Microsoft's recent investment in the new company that will own the Nook tablet and content business illustrates a couple of important strategic shifts now happening in the mobile device and application markets. The biggest shift is the growing importance content, advertising and commerce operations are assuming for device and application suppliers.
Among the secondary issues is a new take on "open" versus "closed" approaches to software development have been a live issue for decades. These days, with the emergence of content and commerce as key elements of device and application strategy, the questions are taking new shape.
Some believe the "Four Horsemen" of the Internet include Facebook, Apple, Google and Amazon. Others might say the list actually is "Five Horsemen" and include Microsoft. Either way, the notion is that handful of firms have the ability, at least in principle, to create and own a complete and walled-off ecosystem in which consumers use a single company’s hardware, operating system and storefront to search online, buy apps and purchase digital media and physical products.
If that proves to be true then a couple of predictions are easy to make. Facebook and Amazon will produce their own smart phones. Facebook might also have to produce a tablet. Apple will have to create a mobile payment service, as will Microsoft.
Google and Facebook will have to get more share of the e-commerce and mobile commerce transactions, and all will deepen the activities they now already support around mobile advertising, promotion and loyalty.
Last week, yet another rumor surfaced that Facebook is getting closer to releasing its own branded smartphone, an obvious attempt at owning a stack component (hardware) that’s currently missing from its line-up, Wired reports. Rumors about an Amazon smart phone have circulated for a couple of years, on and off, as well.
“A smartphone would be a logical next step for Amazon,” ABI Research Analyst Aapo Markkanen says.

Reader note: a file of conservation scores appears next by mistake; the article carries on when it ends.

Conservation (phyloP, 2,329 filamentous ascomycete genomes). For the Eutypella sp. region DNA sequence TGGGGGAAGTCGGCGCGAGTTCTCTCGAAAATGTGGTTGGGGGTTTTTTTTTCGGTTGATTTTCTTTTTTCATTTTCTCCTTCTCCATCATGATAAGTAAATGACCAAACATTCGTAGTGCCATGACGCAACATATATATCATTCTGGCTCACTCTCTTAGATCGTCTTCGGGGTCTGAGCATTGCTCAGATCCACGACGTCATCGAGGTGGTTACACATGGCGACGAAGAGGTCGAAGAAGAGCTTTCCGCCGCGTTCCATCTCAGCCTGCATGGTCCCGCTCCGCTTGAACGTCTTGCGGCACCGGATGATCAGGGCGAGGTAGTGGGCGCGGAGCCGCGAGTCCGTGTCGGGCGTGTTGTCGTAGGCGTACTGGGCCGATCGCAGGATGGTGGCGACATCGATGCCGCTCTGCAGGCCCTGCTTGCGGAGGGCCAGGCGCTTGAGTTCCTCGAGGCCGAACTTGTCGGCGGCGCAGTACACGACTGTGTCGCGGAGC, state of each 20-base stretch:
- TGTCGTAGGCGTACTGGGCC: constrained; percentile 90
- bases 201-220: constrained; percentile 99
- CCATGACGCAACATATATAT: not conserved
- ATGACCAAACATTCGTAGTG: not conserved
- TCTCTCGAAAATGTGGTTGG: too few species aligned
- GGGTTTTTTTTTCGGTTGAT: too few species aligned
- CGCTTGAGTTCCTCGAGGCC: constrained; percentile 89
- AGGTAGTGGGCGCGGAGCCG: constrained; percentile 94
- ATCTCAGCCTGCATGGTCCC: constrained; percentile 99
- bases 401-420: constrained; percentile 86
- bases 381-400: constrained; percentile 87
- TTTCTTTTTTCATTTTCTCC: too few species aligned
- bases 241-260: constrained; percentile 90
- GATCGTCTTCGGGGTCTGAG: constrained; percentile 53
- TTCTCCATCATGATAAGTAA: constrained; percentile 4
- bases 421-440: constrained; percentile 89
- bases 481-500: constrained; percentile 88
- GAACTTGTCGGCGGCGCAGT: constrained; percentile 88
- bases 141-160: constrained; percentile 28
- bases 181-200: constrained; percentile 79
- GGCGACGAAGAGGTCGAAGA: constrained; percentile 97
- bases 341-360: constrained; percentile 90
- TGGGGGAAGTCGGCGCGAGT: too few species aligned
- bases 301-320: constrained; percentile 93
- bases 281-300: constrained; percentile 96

Either of those moves, plus an eventual move to create a Facebook tablet, illustrate the changing role of devices and connectivity in the mobile space. Traditionally, mobile phones simply were devices carriers had to provide to sell voice and messaging services.
These days, matters are more complex. In addition to communications, hot consumer devices frequently are used for content consumption. That means smart phones are more important to application providers as platforms for selling content and advertising.
Everyone expects a mobile device to handle voice and texting. Beyond that, more users expect the ability to consume content and conduct transactions. That changes the strategic importance of being a device manufacturer.
For mobile service providers, phones have been a sort of prop to produce revenue indirectly, in the form of service subscriptions. But that also now is increasingly true for application providers.
For Apple, which merchandises all sorts of content to sell devices, the tight bundling of content and commerce is a major reason it can sell so many devices. That also is true for some other mobile device manufacturers. But not for all.
For Google and Amazon, devices are a way to sell more advertising, content and merchandise. Microsoft has a slightly different take, as it always has preferred to sell operating systems to partners who make phones. But Microsoft has to succeed in mobile operating systems to profit from the device ecosystem that supports the advertising, commerce and content businesses.
Such thinking is not terribly new. Consumer electronics manufacturers have for decades understood that content was important for the devices business. Sony is probably the best example of that. Apple arguably was the first consumer devices firm to really achieve that integration, with its iPod and iTunes.
These days, gaining the ability to lock consumer into a particular content ecosystem is the reason producing devices matters.
Thursday, May 3, 2012
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